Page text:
INDIANAPOLIS – Another year without redistricting reform means another pseudo-birthday celebration for the man who notoriously created so-called gerrymandering.
About 100 Hoosiers gathered at the Statehouse on Monday to acknowledge Elbridge Gerry's contribution and to push Indiana lawmakers to implement a bipartisan redistricting commission.
It's not the first party thrown for Gerry but advocates like Kathy Zoucha and Jorge Fernandez, both of Fort Wayne, hope it's the last.
They and others want 2018 to be the year that Indiana lawmakers craft a law allowing a bipartisan panel to draw state and federal legislative districts. The Indiana General Assembly would still have to approve them.
“We are not asking for a perfect system,” Fernandez said. “We are asking for a better system.”
Zoucha said the system should be of, by and for the “people” instead of for the politicians.
Both she and Fernandez have run unsuccessfully as Democrats in local districts.
But there are Republicans who support the measure, too – including a group called Enterprise Republicans. And Carmel Republican Rep. Jerry Torr offered a bill to move to an outside panel drawing the districts this year.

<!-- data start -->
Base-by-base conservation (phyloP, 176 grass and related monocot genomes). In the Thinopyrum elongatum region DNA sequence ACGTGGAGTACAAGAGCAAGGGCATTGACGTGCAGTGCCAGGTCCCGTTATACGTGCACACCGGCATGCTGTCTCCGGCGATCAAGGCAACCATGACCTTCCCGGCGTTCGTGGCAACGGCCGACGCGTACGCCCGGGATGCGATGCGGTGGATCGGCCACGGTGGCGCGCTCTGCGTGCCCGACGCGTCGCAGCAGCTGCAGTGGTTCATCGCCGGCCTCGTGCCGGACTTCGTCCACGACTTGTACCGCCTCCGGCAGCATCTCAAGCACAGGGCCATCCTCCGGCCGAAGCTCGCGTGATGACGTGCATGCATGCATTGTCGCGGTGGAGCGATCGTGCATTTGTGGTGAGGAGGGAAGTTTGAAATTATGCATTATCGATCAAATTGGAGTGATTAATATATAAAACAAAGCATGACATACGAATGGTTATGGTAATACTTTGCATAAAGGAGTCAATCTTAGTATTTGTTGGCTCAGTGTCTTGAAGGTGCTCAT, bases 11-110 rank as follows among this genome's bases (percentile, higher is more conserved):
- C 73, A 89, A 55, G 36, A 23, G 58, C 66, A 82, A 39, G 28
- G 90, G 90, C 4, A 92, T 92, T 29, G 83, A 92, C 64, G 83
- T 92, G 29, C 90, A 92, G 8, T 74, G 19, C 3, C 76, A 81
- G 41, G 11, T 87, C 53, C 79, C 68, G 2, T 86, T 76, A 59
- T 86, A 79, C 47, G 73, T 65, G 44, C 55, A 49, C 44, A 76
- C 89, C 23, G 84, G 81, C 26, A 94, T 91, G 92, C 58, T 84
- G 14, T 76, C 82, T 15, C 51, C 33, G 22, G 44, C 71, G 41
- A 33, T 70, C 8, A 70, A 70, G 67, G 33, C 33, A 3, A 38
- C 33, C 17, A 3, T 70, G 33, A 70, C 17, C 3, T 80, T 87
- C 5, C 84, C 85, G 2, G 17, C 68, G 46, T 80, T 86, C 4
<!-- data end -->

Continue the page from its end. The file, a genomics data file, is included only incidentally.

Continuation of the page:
It received a hearing in the House but no vote. In the past it has at least passed the House, but then Senate Republicans blocked it.
At Monday's event, a birthday cake featuring the “gerrymonster” was served – in curious shapes and sizes – and there was a pin the tail on the gerrymonster game.
In 2016, 44 of 100 Indiana House Districts were uncontested and 10 out of 25 Senate districts had no opposition.
Supporters believe the districts are drawn using demographic and political data so that it is virtually impossible for the party out of power to make inroads.
One state lawmaker attended Monday's event – Rep. Carey Hamilton, D-Indianapolis. She said gerrymandering “weakens our democracy” and “renders our electoral process ... less fair.”
She noted her district is very competitive and she has to work hard everyday to interact with all of her constituents. But she noted most seats are safe, which rewards partisan extremism and makes it harder to work across the aisle.
Gerry was a Founding Father who signed the Declaration of Independence. But he is best known as the Massachusetts governor who, in 1812, signed into law a Senate district with boundaries so contorted – drawn to aid his political party – that it resembled a salamander.
This practice has continued into modern times by both Republicans and Democrats, said Julia Vaughn, Common Cause Indiana policy director.